Mary Block, M.D., in her book, No More Ritalin, Treating ADHD Without Drugs (1996) explains how reactive hypoglycemia and adrenaline levels are related. Dr. Block states when we have too little glucose in our body (blood sugar) the body releases a backup reserve called epinephrine or adrenaline. Adrenaline is a hormone that gives the body an energy surge. The body goes into hypoglycemia (low blood sugar) by either not eating enough or paradoxically by eating too much sugar. People with reactive hypoglycemia may have a metabolism problem that causes the over secretion of adrenaline. Dr. Block cites a Yale study that tested the effects of sugar on blood glucose and adrenaline levels. The study showed the adrenaline levels of children were ten times higher than normal up to five hours after ingesting the sugar. She explains that many studies that show a poor relationship between sugar intake and behavior are usually flawed and poorly conducted. She also makes the point if any medical professionals questions the effect sugar has on behavior they should talk to a parent or teacher around Halloween.
In the 1970’s Ben Feingold, M.D., developed one of the first natural approaches to treating hyperactivity. He was a pediatrician who taught at Northwestern University and a pioneer in the fields of allergy and immunology. He also served as Chief of Allergies at the Kaiser Permanente Medical Center in San Francisco.
According to Dr. Feingold many hyperactive children are sensitive to naturally occurring salicylates and phenolic compounds. Salicylates are used as food preservatives and in the production of aspirin. Dr. Feingold determined that food additives induce hyperactivity after researching over 1,200 cases where additives were linked to behavior disorders. Dr. Feingold believes that salicylates, artificial colors, and artificial flavors in the diet are responsible for hyperactivity in children.
Dr. Weintraub reports as far back as 1940 there have been reports of sensitivities to food dyes, aspirin, and naturally occurring salicylate substances found in fruits and vegetables. Dr. Weintraub cites other studies in support of Dr. Feingold’s theory. A study published in Lancet (1985) found that 82 percent of a large group of hyperactive children responded positively to a hypoallergenic elimination diet. While on the diet many of the children’s behavior became normal. The most commonly provoking substances were artificial food colors and preservatives.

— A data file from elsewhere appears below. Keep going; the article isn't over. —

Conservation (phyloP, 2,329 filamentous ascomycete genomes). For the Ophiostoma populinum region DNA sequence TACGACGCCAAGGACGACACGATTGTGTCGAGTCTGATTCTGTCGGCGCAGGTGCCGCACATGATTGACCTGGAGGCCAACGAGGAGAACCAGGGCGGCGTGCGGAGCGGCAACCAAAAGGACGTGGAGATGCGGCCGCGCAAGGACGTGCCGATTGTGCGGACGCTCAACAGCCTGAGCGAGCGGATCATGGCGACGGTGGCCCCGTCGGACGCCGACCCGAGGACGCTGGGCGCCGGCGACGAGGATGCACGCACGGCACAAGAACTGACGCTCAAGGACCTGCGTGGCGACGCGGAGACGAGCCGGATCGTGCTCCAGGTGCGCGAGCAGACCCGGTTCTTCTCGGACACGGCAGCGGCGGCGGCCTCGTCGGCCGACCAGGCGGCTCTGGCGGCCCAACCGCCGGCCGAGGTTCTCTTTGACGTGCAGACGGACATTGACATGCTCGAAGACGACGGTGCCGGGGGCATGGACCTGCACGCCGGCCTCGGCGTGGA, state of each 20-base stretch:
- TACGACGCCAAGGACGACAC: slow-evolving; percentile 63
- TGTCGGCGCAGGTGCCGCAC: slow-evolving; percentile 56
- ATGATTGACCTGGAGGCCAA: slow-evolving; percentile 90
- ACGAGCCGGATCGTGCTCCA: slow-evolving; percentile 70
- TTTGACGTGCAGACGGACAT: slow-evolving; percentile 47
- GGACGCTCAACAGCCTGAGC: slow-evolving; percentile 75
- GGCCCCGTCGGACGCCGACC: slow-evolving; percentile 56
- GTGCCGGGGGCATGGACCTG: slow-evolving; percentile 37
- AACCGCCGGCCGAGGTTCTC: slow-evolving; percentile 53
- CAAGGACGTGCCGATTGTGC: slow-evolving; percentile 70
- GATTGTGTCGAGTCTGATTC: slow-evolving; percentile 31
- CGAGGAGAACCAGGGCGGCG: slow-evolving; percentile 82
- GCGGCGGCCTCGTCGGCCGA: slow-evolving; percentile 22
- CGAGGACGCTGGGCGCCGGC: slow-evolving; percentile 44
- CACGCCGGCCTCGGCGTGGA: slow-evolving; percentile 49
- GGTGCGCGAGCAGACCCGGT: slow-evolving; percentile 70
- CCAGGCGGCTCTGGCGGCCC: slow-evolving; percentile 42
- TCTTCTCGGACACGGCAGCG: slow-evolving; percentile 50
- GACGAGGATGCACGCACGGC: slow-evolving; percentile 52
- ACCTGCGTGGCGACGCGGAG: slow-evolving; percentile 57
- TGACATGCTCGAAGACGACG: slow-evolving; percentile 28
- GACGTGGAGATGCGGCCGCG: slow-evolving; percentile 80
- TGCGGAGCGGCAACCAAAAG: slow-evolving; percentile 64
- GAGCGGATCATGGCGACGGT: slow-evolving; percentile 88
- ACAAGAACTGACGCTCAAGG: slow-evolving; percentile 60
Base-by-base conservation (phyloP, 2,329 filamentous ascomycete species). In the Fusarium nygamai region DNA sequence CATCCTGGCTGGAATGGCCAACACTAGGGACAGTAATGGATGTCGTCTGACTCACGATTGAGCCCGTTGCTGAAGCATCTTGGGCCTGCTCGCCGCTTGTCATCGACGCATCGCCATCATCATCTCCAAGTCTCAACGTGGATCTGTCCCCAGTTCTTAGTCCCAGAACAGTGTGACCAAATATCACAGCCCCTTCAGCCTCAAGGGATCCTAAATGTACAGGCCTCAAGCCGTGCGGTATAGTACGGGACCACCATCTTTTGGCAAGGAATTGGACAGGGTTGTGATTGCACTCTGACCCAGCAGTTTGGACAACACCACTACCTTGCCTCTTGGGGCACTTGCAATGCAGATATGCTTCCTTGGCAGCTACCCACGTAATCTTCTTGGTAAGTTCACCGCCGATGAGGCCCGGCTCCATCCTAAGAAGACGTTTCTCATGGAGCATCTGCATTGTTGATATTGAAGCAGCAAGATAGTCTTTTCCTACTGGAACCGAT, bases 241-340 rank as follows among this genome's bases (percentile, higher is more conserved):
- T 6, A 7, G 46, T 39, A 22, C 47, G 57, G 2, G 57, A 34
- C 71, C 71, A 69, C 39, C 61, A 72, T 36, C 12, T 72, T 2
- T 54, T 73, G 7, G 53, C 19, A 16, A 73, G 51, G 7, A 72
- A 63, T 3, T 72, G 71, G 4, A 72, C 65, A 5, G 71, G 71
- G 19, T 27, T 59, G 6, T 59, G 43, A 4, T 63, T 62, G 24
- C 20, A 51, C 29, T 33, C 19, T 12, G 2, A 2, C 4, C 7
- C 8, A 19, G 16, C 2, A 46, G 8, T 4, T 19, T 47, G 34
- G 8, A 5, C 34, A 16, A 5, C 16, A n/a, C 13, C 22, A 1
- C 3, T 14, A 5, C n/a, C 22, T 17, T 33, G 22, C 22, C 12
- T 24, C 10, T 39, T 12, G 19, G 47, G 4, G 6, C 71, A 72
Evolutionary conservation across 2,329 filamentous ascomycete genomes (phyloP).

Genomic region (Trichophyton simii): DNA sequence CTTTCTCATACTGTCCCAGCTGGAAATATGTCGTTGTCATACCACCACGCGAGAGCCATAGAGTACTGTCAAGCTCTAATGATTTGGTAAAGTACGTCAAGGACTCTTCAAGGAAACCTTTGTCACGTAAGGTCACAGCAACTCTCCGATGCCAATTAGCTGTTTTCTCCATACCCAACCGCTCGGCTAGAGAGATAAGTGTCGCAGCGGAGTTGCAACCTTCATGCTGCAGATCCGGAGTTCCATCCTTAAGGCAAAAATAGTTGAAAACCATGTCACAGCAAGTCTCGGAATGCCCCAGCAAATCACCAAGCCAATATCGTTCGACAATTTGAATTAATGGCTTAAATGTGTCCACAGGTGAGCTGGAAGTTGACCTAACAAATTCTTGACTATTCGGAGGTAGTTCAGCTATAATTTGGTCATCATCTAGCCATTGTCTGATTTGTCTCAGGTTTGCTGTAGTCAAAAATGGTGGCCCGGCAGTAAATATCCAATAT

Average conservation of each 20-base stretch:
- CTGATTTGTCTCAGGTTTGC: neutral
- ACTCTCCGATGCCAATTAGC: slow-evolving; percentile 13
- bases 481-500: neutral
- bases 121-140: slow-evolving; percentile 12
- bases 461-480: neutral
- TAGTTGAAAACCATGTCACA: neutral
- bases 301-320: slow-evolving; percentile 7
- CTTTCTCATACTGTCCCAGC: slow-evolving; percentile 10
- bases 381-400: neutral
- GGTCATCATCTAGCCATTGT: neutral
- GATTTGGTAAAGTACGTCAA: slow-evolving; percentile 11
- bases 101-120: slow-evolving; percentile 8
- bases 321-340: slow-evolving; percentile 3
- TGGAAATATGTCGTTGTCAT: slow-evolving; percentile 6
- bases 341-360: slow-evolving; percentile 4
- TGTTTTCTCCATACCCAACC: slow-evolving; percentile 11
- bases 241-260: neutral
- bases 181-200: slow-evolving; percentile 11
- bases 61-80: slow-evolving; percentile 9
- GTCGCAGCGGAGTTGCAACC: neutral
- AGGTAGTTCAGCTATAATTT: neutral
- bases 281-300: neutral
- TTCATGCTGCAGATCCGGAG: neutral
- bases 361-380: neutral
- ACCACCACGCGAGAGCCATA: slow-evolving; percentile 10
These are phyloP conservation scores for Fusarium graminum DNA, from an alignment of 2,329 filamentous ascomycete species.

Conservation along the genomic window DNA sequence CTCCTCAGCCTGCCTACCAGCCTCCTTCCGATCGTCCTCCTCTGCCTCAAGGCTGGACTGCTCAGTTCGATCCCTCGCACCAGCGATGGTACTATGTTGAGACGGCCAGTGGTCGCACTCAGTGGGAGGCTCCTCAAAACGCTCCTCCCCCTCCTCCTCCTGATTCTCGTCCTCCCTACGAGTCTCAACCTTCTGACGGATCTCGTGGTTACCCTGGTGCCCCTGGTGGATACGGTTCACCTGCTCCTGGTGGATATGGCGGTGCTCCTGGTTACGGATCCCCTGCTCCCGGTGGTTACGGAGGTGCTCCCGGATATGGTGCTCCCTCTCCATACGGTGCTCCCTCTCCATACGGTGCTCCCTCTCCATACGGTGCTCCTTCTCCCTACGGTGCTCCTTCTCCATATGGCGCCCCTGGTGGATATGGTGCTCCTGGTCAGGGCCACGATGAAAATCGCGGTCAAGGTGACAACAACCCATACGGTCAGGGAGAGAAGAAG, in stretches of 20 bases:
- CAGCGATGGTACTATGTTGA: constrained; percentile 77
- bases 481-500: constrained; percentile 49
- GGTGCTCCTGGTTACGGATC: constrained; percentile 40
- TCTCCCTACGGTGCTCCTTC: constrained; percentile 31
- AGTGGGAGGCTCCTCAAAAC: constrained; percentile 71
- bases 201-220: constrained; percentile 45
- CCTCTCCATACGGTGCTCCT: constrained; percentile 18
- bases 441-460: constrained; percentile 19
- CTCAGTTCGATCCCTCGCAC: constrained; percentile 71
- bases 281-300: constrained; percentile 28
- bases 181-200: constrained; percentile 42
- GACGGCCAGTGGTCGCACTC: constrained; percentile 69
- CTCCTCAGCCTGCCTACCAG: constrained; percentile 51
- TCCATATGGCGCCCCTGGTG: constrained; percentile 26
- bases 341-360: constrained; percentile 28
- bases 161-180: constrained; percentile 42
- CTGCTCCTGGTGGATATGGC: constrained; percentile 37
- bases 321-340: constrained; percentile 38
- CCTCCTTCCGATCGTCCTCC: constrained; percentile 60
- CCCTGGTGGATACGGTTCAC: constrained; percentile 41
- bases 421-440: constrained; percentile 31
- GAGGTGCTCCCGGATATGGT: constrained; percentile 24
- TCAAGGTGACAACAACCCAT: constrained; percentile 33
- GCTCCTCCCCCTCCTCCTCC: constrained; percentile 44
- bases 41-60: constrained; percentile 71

Dr. Carl Pfeiffer M.D. recommends a natural diet for hyperactive children based on the belief that food additives, artificial colors, flavors and preservatives causes hyperactivity. Another study in support of Dr. Feingold’s theories, was a study of 76 hyperactive children. When placed on a restricted diet devoid of additives 62 of the children improved and 21 realized normal behavior.
Dr. Weintraub discusses a recent study conducted at the Royal Children’s Hospital, University of Melbourne, Australia of 200 hyperactive children. In a six week trial, the children were placed on a diet free of all synthetic foods. The parents of 150 children reported significant behavioral improvements, however, they noted when artificial colors were added back into their diets their behavior worsened. The more food coloring they consumed, the longer the undesirable behavior lasted.
A 1994 study at the North Shore Hospital-Cornell Medical Center found that by eliminating reactive foods such as those with food additives and artificial colors the ADHD symptoms of irritability, restlessness, sleep disturbances and other negative behaviors were reduced.